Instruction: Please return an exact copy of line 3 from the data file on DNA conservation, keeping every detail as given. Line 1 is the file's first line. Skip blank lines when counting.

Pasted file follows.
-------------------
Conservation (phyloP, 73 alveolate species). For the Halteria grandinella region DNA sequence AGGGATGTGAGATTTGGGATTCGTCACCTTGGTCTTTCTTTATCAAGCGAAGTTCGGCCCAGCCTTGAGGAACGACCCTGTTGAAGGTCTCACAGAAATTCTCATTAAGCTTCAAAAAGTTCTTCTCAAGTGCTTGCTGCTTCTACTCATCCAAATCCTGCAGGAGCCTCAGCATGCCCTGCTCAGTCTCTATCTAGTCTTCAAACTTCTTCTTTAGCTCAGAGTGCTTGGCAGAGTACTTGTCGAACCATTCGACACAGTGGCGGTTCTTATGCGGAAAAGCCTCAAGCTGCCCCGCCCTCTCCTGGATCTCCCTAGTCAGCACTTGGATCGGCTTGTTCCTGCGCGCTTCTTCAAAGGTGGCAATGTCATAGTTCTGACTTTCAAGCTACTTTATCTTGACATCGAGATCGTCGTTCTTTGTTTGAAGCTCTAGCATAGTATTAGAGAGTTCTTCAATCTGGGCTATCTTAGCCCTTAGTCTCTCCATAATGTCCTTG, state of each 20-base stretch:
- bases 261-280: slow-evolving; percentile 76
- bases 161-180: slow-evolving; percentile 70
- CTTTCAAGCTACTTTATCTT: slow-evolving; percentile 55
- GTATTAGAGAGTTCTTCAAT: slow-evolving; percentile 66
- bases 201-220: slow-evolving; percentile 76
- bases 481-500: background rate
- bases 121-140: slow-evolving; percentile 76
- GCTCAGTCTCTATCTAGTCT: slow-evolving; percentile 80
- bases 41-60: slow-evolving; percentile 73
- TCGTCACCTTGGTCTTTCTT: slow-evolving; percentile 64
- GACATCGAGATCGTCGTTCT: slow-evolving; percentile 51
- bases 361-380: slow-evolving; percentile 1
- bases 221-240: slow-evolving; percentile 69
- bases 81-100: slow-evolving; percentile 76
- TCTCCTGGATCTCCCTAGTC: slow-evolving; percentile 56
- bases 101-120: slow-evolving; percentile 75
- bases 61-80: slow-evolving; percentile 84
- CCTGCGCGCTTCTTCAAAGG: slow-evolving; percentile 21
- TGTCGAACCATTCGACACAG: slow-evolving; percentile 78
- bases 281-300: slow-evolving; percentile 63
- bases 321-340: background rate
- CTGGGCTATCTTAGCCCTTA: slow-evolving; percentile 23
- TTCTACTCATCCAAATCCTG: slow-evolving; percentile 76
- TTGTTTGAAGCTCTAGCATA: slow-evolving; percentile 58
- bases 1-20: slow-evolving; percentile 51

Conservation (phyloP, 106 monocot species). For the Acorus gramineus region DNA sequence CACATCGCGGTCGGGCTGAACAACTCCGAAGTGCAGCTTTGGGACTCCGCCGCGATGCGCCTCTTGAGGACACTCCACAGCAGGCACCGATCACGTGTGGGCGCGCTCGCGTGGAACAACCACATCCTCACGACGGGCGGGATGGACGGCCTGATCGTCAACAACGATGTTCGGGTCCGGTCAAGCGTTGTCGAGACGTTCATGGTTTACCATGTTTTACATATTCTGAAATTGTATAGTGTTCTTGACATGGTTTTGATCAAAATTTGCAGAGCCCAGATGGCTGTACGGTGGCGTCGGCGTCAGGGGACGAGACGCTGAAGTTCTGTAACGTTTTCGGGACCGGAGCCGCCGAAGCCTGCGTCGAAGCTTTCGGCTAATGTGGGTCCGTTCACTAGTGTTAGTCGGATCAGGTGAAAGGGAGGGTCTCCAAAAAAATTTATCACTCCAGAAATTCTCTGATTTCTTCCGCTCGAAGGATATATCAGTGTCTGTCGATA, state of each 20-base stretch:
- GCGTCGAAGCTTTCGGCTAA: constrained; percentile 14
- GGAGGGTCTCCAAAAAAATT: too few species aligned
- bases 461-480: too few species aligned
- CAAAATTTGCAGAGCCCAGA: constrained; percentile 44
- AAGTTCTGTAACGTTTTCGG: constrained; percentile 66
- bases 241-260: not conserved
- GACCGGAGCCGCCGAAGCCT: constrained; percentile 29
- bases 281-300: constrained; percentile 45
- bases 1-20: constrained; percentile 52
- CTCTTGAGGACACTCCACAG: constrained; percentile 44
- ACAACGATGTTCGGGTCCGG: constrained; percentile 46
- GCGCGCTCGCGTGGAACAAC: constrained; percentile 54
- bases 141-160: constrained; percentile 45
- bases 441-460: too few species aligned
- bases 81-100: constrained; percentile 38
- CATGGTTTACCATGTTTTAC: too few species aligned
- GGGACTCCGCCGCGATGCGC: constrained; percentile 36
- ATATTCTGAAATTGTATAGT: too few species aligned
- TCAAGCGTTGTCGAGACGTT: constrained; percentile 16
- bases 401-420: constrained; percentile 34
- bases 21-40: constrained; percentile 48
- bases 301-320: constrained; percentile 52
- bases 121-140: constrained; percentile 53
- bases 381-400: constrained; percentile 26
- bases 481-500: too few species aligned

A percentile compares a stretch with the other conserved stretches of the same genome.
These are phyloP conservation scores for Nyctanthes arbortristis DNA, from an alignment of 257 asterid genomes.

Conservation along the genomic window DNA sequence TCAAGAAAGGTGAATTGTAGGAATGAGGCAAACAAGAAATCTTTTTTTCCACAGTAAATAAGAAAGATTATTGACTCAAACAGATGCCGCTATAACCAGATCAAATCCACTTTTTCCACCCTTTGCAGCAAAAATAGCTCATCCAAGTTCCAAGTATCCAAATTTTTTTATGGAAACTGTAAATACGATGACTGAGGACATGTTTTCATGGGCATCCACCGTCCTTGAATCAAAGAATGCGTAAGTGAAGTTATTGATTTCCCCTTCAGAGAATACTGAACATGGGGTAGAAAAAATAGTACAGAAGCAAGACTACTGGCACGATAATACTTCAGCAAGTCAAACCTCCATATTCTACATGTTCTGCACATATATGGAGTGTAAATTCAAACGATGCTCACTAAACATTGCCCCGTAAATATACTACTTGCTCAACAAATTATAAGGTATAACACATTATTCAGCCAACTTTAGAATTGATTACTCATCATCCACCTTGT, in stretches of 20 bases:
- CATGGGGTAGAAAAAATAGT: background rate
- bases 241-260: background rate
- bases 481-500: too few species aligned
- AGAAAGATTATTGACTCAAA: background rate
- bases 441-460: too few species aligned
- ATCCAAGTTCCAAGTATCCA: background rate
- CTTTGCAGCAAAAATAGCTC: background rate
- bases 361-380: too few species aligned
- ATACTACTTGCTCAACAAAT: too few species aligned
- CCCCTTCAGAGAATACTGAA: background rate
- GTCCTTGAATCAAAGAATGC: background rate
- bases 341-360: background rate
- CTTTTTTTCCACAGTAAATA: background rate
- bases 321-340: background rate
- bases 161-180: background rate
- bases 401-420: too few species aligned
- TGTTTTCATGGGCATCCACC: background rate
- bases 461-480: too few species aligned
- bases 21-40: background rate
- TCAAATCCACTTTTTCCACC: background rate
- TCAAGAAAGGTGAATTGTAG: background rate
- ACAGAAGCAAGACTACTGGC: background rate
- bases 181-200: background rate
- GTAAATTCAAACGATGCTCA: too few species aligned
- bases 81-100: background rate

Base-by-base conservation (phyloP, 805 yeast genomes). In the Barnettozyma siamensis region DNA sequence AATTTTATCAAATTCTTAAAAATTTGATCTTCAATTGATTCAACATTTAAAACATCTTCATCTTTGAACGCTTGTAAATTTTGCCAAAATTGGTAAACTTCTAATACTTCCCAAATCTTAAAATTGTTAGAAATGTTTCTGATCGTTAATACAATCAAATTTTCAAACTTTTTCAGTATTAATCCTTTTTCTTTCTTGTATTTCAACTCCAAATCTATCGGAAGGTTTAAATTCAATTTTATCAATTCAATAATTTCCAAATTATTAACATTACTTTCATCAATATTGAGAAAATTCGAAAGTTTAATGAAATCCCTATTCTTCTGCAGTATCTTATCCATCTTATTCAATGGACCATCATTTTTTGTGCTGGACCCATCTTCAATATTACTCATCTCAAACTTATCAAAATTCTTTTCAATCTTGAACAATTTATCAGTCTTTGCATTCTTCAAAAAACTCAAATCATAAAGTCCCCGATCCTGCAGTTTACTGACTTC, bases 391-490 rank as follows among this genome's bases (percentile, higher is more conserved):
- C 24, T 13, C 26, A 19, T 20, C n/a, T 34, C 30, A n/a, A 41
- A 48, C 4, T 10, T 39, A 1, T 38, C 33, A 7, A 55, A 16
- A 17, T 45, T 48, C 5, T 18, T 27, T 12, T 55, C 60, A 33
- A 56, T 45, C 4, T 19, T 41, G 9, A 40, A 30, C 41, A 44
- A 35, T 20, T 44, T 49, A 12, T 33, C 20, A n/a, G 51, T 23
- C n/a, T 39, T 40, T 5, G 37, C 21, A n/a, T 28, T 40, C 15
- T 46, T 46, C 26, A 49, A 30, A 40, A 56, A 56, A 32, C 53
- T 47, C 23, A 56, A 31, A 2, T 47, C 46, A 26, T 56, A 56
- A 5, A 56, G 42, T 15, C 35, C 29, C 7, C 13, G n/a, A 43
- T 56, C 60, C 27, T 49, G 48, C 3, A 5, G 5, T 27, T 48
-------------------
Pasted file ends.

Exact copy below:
- bases 161-180: slow-evolving; percentile 70